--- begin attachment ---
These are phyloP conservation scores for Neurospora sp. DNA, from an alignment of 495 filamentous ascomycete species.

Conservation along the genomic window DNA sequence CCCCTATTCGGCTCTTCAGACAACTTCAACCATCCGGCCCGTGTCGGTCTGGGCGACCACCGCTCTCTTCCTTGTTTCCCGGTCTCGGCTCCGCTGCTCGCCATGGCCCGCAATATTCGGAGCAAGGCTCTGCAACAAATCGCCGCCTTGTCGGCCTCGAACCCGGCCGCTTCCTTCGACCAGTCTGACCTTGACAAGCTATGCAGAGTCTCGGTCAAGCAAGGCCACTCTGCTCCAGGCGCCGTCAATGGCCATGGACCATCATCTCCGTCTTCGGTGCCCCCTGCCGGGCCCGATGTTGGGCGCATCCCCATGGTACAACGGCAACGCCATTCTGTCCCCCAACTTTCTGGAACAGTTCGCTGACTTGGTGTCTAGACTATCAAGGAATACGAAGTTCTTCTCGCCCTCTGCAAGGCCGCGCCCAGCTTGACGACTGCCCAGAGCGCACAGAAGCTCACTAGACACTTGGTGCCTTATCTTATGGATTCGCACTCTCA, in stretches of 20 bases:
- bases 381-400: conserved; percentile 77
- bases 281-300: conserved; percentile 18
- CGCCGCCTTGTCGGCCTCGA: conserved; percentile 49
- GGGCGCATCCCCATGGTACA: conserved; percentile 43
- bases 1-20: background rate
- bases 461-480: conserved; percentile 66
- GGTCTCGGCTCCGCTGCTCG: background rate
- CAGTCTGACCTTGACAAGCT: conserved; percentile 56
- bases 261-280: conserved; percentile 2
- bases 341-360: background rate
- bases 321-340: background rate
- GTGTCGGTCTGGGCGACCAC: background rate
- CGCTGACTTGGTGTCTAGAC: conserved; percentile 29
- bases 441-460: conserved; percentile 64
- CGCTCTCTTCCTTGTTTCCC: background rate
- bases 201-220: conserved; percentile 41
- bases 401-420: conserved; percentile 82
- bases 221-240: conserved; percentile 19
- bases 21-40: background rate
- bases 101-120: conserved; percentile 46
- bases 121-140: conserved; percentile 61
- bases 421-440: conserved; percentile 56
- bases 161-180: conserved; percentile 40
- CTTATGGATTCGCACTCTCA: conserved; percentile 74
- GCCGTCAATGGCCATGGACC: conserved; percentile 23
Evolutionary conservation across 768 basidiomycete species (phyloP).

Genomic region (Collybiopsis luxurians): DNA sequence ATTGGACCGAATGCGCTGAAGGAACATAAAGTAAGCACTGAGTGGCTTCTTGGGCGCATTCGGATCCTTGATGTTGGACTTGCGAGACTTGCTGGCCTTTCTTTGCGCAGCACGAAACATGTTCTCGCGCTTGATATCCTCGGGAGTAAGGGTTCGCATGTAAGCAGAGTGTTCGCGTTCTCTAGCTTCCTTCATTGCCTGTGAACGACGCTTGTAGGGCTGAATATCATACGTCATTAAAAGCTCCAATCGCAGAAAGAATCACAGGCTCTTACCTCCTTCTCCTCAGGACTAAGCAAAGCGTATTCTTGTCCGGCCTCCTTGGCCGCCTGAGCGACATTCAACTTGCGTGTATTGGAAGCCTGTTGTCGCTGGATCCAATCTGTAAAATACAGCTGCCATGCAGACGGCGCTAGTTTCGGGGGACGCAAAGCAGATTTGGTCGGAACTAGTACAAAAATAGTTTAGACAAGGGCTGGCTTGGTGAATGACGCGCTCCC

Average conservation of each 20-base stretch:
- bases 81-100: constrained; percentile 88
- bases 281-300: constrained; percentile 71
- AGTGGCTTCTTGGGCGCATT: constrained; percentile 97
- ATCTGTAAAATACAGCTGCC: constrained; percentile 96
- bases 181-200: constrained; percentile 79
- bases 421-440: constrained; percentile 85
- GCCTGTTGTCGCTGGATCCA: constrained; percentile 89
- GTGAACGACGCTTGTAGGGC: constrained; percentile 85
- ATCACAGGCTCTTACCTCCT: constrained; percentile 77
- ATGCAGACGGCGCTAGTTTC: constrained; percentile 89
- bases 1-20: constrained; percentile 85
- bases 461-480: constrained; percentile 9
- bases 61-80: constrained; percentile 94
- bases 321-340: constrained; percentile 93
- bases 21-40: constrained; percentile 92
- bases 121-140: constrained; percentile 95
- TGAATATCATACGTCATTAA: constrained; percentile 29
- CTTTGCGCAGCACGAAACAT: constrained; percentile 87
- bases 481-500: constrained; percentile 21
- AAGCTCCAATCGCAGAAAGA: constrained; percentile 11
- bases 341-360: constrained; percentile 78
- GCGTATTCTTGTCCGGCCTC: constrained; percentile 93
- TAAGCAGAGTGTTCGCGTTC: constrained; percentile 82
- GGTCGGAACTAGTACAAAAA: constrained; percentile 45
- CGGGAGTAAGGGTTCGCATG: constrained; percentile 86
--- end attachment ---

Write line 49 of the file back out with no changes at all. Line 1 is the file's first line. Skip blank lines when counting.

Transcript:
- bases 481-500: constrained; percentile 21